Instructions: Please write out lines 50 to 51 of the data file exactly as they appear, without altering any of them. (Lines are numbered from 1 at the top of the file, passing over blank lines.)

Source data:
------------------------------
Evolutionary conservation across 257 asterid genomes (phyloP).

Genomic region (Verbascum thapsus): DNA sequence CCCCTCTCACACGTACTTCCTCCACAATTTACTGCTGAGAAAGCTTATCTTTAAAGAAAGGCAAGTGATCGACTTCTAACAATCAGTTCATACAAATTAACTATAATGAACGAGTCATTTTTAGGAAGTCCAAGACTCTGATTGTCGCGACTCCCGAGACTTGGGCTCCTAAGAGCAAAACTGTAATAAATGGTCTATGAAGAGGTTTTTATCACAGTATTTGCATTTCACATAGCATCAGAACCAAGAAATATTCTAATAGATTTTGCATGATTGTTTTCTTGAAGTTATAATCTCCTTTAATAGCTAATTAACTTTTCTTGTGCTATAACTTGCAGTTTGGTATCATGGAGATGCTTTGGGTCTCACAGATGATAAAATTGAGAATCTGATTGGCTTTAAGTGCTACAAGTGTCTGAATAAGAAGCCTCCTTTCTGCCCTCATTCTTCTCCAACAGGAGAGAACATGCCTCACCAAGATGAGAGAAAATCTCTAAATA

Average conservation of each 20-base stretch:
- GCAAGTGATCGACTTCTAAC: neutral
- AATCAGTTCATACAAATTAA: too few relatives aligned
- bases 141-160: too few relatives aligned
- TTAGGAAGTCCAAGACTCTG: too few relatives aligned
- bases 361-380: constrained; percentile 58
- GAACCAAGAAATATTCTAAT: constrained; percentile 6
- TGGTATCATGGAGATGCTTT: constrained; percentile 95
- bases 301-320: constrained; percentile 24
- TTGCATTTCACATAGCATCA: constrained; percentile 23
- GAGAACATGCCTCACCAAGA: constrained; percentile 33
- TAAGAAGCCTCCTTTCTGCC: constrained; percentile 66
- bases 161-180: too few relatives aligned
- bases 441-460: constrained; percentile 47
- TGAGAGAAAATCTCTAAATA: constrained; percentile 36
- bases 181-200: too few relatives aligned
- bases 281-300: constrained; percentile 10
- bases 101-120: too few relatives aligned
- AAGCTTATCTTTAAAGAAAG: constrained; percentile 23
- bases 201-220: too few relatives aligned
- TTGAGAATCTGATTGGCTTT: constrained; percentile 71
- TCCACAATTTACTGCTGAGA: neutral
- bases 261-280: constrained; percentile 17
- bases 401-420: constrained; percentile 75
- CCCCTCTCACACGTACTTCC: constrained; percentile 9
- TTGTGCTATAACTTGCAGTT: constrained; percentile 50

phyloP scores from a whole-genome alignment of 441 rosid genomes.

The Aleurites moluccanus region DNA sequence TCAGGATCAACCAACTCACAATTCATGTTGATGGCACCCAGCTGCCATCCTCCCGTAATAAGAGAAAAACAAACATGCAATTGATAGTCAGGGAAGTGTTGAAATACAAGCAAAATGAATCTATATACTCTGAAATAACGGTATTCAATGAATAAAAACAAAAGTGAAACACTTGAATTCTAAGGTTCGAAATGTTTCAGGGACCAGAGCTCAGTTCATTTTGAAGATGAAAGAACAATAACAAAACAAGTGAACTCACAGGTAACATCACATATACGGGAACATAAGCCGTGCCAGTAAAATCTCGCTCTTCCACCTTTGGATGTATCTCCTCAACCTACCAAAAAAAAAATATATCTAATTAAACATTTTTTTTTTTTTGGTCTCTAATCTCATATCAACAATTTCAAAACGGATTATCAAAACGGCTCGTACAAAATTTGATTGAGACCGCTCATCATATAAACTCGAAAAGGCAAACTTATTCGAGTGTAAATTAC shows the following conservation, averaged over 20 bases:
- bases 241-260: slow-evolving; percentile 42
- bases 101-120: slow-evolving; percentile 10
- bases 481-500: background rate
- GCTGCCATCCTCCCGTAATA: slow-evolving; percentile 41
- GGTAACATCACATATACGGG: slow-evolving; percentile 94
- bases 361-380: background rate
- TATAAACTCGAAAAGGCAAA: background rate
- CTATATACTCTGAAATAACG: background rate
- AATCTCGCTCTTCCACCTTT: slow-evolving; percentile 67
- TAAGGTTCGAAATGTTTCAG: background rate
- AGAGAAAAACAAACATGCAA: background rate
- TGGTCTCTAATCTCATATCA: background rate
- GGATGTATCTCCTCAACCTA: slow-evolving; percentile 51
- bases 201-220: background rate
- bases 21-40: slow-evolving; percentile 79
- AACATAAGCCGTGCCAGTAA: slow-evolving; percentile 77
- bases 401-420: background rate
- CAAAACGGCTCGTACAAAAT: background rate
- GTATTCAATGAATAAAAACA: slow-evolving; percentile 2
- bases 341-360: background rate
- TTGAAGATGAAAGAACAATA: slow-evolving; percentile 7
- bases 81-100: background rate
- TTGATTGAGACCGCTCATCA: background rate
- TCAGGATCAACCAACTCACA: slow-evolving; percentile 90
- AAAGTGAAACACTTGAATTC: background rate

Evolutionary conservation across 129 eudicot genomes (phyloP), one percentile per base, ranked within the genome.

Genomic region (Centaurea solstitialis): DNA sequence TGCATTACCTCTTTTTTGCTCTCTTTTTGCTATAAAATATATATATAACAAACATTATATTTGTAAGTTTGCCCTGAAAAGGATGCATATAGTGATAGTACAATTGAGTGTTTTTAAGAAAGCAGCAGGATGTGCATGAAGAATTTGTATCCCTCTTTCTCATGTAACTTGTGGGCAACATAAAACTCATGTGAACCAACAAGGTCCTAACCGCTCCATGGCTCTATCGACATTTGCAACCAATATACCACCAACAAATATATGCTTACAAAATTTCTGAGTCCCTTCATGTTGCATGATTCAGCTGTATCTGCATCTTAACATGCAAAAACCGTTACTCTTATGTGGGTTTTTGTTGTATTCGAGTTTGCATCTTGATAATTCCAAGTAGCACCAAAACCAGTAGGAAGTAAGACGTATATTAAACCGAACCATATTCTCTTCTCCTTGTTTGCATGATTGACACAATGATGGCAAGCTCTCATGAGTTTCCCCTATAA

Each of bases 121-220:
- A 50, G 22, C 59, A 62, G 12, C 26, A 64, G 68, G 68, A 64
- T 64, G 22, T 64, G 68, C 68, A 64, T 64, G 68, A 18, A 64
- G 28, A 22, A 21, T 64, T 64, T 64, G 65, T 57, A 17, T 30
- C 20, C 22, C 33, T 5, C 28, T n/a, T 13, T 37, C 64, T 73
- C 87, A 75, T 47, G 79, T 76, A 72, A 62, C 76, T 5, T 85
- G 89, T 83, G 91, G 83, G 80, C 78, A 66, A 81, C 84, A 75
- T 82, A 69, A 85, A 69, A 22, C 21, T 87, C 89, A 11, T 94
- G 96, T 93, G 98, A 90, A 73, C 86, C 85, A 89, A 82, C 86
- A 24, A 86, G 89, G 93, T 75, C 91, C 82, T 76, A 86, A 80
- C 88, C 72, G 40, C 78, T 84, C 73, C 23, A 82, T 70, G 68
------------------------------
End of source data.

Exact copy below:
- bases 341-360: background rate
- TTGAAGATGAAAGAACAATA: slow-evolving; percentile 7